UIEtips Article: The Power of Comics for Understanding User Needs

Jared Spool

September 27th, 2007

UIEtips 9/27/07: The Power of Comics for Understanding User Needs

As designs and product visions become more complex, there is an increasing need to find ways that effectively convey just how people will use the product and integrate it into their lives. Recently, more and more organizations and design teams have turned to comics to communicate difficult product and design concepts to large and diverse audiences.

Yesterday, we published a podcast recording of a wonderful chat I had with Yahoo!’s Kevin Cheng. I think Kevin’s work integrating tools like comics into the development process is remarkable. I highly suggest you check out our podcast. In this week’s issue of our email newsletter, UIEtips, we’re publishing an excerpt of my conversation with Kevin. Kevin shared a lot of great information with me and I think you’ll find the conversation enlightening.

Read today’s article with Kevin Cheng.

Is your organization considering the use of comics to convey product concepts? What techniques are you using in your organization to communicate how users interact with your designs? Share your thoughts below.

2 Responses to “UIEtips Article: The Power of Comics for Understanding User Needs

  1. Alan Trow-Poole Says:


    I’ve been using comics for requirements and design for a long time now. They offer great benefits for my clients. They lower the barrier so that mere mortals can enter the world of Information Architecture and User Experience design and understands and offer critical feedback, (I haven’t had many clients do this with Use Case Diagrams yet!). The comic strips I produce are 100% focused on the end-user. They storyboard how a user would/could “interact” and “react” to the proposed design. I try and illustrate as much of the emotional side of the user-experience, (a component still lacking in formal methodologies?) as the user navigates from screen to screen. This really helps understand better the user view, that is, that of looking in from the outside, rather than the designers/developers “broadcast” view, that of looking out from the core out. Comic strips work so well that clients have asked for them, (one for each Persona and primary task). I even feature them in my online portfolio: http://web.mac.com/atrowpoole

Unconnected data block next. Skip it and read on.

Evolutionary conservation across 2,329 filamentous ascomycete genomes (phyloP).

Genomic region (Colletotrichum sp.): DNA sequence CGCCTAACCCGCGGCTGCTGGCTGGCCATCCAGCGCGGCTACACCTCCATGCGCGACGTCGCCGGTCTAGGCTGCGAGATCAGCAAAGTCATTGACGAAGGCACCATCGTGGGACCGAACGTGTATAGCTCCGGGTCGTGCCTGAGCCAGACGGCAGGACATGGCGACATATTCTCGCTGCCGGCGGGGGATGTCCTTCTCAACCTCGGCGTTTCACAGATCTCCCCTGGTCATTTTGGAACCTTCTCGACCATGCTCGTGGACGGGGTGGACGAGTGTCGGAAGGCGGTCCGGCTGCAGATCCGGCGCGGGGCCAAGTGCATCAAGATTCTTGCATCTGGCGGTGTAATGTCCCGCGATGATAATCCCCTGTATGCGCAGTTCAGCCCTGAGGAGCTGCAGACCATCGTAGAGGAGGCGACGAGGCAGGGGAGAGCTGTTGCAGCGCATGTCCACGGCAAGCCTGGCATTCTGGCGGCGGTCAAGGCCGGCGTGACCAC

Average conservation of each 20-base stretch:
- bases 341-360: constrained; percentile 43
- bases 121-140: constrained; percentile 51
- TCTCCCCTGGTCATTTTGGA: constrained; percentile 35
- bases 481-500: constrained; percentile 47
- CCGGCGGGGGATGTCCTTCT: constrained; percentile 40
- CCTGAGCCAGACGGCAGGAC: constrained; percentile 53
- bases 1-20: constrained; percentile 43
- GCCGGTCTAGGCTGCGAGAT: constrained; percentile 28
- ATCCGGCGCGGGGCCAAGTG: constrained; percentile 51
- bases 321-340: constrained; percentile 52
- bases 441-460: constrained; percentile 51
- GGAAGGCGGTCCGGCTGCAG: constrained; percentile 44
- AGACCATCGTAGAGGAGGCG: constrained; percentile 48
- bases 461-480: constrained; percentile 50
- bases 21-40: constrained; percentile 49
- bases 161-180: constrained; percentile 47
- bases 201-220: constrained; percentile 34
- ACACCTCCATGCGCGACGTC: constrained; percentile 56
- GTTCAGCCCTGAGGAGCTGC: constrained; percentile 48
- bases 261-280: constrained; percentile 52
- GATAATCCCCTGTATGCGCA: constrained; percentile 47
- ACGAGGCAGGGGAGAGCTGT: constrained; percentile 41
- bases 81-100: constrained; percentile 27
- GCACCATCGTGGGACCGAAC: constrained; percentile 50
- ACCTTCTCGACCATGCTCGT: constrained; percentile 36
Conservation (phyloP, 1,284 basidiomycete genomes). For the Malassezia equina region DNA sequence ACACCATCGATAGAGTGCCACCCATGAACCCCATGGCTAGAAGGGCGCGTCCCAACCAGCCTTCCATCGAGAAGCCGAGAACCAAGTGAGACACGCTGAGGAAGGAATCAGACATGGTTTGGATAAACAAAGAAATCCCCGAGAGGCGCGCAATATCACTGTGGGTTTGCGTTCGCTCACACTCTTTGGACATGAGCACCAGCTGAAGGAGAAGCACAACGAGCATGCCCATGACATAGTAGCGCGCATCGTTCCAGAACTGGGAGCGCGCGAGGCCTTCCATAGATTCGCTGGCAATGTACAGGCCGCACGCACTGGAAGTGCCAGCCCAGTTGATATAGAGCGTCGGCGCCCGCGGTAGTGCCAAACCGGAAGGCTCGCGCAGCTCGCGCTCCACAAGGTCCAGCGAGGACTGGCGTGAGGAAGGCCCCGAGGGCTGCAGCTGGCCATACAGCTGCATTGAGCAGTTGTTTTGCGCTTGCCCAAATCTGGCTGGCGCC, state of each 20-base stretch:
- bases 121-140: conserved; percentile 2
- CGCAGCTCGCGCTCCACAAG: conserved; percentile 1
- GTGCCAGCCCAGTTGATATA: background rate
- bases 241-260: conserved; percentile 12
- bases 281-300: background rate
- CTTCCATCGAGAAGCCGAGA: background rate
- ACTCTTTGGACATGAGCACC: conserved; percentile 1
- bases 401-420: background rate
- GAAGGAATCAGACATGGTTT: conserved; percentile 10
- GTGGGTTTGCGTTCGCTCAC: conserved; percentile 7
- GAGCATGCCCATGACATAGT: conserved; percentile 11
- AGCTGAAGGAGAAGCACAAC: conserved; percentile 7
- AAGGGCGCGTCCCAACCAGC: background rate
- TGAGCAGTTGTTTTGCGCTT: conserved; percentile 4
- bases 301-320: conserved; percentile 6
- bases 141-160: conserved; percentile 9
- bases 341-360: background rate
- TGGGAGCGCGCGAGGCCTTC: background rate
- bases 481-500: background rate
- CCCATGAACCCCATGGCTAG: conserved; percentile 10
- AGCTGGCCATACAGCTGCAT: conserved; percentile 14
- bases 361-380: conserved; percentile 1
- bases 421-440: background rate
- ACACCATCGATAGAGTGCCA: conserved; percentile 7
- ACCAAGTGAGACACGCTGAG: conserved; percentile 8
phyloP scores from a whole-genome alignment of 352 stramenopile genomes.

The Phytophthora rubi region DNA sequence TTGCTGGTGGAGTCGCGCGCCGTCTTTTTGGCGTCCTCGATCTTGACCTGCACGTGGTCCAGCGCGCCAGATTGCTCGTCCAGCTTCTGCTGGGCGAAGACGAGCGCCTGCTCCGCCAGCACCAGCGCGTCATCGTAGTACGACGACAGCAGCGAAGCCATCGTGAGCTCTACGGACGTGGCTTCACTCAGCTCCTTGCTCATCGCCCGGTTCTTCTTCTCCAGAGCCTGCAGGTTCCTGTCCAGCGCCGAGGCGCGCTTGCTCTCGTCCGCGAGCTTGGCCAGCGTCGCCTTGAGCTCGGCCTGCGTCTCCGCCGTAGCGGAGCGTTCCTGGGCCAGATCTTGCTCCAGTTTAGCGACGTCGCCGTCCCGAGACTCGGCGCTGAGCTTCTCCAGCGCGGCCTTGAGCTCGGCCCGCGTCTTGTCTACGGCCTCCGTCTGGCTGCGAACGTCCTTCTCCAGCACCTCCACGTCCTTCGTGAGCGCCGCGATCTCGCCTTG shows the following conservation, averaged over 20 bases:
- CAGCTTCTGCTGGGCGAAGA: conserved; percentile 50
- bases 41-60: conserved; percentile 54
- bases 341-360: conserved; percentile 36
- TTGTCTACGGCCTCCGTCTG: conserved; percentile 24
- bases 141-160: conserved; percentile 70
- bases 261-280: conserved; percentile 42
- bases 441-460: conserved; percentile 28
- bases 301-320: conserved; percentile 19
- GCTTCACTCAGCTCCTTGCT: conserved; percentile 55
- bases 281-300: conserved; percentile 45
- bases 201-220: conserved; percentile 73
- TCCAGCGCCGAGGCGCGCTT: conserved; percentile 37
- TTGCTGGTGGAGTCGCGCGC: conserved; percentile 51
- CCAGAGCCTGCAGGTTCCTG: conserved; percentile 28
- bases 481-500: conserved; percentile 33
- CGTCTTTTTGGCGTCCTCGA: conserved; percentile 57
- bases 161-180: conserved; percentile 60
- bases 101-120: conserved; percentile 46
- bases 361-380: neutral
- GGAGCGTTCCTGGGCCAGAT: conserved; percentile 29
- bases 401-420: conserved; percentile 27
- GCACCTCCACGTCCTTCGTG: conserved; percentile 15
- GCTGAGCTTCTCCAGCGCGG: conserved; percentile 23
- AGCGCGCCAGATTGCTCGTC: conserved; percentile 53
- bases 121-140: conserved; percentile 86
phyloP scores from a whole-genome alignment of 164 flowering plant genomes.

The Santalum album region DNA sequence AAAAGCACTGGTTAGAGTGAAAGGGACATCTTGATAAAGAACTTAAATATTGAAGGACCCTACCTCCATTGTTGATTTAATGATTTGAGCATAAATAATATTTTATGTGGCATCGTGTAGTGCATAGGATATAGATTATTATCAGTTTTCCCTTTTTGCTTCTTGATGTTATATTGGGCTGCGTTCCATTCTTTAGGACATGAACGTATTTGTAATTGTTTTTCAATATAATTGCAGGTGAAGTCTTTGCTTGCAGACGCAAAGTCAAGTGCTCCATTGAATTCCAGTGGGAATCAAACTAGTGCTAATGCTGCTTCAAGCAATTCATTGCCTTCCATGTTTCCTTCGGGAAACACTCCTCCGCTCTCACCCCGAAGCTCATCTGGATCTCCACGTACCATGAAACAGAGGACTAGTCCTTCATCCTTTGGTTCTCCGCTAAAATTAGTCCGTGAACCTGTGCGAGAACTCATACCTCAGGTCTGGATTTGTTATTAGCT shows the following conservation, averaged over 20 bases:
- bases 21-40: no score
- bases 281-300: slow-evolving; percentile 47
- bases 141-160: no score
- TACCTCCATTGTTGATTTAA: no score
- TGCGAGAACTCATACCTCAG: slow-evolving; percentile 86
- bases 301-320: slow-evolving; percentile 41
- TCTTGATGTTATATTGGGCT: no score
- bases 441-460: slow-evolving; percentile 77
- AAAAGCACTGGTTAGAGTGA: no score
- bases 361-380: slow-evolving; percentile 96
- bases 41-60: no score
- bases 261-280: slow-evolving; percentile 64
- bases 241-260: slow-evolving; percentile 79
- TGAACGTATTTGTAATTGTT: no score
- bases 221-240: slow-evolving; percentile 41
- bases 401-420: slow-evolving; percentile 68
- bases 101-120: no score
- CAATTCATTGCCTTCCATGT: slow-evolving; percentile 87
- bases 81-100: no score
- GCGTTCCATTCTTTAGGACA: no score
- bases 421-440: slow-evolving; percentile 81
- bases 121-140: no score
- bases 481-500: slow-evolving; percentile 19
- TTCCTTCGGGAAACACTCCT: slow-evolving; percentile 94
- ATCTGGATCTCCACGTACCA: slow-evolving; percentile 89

I’d like to explore more animated storyboards, (like they use in film). This way I could add much of what’s happening between the comic-strip cells and for my clients they would just have to watch rather than read..

    Alan Trow-Poole.

  2. Daniel Szuc Says:

    Suggest a nice aspect of this approach is the story the comic tells and getting people to collaborate around it. Much more fun than reading a 50 page specification.

    Looking forward to attend Kevin’s workshop at UI12.

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